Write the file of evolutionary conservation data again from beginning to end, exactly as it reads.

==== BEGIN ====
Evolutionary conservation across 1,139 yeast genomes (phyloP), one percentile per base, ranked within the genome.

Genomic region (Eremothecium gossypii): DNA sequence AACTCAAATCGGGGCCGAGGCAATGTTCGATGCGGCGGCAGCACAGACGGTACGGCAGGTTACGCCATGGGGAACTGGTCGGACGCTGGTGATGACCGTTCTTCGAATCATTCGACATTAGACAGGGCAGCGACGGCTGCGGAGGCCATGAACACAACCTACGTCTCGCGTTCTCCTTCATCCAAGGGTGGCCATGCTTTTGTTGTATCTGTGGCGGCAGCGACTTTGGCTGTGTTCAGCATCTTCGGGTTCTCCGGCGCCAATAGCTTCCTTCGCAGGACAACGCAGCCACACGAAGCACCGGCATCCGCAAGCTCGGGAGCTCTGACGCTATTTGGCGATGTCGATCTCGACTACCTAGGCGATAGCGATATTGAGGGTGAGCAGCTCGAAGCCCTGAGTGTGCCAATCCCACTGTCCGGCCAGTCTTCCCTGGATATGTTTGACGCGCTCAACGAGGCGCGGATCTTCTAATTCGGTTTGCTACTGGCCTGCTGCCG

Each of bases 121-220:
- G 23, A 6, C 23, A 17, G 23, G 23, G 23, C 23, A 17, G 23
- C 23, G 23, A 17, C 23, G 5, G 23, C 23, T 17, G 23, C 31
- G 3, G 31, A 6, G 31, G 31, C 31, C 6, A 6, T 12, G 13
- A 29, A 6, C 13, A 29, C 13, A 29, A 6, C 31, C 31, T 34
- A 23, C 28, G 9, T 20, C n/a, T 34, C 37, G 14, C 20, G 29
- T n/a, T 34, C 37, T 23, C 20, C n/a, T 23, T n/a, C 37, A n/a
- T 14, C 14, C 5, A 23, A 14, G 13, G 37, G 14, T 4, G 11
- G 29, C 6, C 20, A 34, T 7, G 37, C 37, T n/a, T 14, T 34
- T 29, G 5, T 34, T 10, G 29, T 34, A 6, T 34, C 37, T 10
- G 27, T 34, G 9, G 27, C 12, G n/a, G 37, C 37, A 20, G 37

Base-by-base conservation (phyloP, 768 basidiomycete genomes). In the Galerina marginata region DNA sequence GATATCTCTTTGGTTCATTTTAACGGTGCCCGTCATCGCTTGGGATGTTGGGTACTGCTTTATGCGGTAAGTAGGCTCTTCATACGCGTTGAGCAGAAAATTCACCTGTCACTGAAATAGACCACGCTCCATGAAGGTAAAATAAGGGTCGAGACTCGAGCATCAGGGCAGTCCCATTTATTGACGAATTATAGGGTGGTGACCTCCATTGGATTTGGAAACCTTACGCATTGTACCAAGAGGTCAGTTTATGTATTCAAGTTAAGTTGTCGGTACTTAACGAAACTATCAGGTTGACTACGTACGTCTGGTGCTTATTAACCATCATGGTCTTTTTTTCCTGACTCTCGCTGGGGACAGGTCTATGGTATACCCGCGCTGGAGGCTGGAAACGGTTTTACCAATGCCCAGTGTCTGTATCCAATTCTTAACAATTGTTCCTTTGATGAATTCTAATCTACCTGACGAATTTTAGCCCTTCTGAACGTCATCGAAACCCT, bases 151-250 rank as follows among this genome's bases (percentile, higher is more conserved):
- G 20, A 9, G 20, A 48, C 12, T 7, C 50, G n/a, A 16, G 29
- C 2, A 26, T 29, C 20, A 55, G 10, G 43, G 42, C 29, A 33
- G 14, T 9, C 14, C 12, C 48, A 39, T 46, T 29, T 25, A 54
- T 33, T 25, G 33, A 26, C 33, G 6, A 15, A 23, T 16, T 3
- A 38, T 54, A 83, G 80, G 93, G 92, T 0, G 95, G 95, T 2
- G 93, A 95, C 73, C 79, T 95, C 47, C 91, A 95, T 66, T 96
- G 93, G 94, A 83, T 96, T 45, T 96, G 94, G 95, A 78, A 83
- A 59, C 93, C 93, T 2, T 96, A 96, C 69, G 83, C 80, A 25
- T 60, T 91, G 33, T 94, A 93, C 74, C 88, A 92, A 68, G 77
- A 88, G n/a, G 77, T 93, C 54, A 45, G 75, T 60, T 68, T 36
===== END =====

Evolutionary conservation across 1,139 yeast genomes (phyloP), one percentile per base, ranked within the genome.

Genomic region (Eremothecium gossypii): DNA sequence AACTCAAATCGGGGCCGAGGCAATGTTCGATGCGGCGGCAGCACAGACGGTACGGCAGGTTACGCCATGGGGAACTGGTCGGACGCTGGTGATGACCGTTCTTCGAATCATTCGACATTAGACAGGGCAGCGACGGCTGCGGAGGCCATGAACACAACCTACGTCTCGCGTTCTCCTTCATCCAAGGGTGGCCATGCTTTTGTTGTATCTGTGGCGGCAGCGACTTTGGCTGTGTTCAGCATCTTCGGGTTCTCCGGCGCCAATAGCTTCCTTCGCAGGACAACGCAGCCACACGAAGCACCGGCATCCGCAAGCTCGGGAGCTCTGACGCTATTTGGCGATGTCGATCTCGACTACCTAGGCGATAGCGATATTGAGGGTGAGCAGCTCGAAGCCCTGAGTGTGCCAATCCCACTGTCCGGCCAGTCTTCCCTGGATATGTTTGACGCGCTCAACGAGGCGCGGATCTTCTAATTCGGTTTGCTACTGGCCTGCTGCCG

Each of bases 121-220:
- G 23, A 6, C 23, A 17, G 23, G 23, G 23, C 23, A 17, G 23
- C 23, G 23, A 17, C 23, G 5, G 23, C 23, T 17, G 23, C 31
- G 3, G 31, A 6, G 31, G 31, C 31, C 6, A 6, T 12, G 13
- A 29, A 6, C 13, A 29, C 13, A 29, A 6, C 31, C 31, T 34
- A 23, C 28, G 9, T 20, C n/a, T 34, C 37, G 14, C 20, G 29
- T n/a, T 34, C 37, T 23, C 20, C n/a, T 23, T n/a, C 37, A n/a
- T 14, C 14, C 5, A 23, A 14, G 13, G 37, G 14, T 4, G 11
- G 29, C 6, C 20, A 34, T 7, G 37, C 37, T n/a, T 14, T 34
- T 29, G 5, T 34, T 10, G 29, T 34, A 6, T 34, C 37, T 10
- G 27, T 34, G 9, G 27, C 12, G n/a, G 37, C 37, A 20, G 37

Base-by-base conservation (phyloP, 768 basidiomycete genomes). In the Galerina marginata region DNA sequence GATATCTCTTTGGTTCATTTTAACGGTGCCCGTCATCGCTTGGGATGTTGGGTACTGCTTTATGCGGTAAGTAGGCTCTTCATACGCGTTGAGCAGAAAATTCACCTGTCACTGAAATAGACCACGCTCCATGAAGGTAAAATAAGGGTCGAGACTCGAGCATCAGGGCAGTCCCATTTATTGACGAATTATAGGGTGGTGACCTCCATTGGATTTGGAAACCTTACGCATTGTACCAAGAGGTCAGTTTATGTATTCAAGTTAAGTTGTCGGTACTTAACGAAACTATCAGGTTGACTACGTACGTCTGGTGCTTATTAACCATCATGGTCTTTTTTTCCTGACTCTCGCTGGGGACAGGTCTATGGTATACCCGCGCTGGAGGCTGGAAACGGTTTTACCAATGCCCAGTGTCTGTATCCAATTCTTAACAATTGTTCCTTTGATGAATTCTAATCTACCTGACGAATTTTAGCCCTTCTGAACGTCATCGAAACCCT, bases 151-250 rank as follows among this genome's bases (percentile, higher is more conserved):
- G 20, A 9, G 20, A 48, C 12, T 7, C 50, G n/a, A 16, G 29
- C 2, A 26, T 29, C 20, A 55, G 10, G 43, G 42, C 29, A 33
- G 14, T 9, C 14, C 12, C 48, A 39, T 46, T 29, T 25, A 54
- T 33, T 25, G 33, A 26, C 33, G 6, A 15, A 23, T 16, T 3
- A 38, T 54, A 83, G 80, G 93, G 92, T 0, G 95, G 95, T 2
- G 93, A 95, C 73, C 79, T 95, C 47, C 91, A 95, T 66, T 96
- G 93, G 94, A 83, T 96, T 45, T 96, G 94, G 95, A 78, A 83
- A 59, C 93, C 93, T 2, T 96, A 96, C 69, G 83, C 80, A 25
- T 60, T 91, G 33, T 94, A 93, C 74, C 88, A 92, A 68, G 77
- A 88, G n/a, G 77, T 93, C 54, A 45, G 75, T 60, T 68, T 36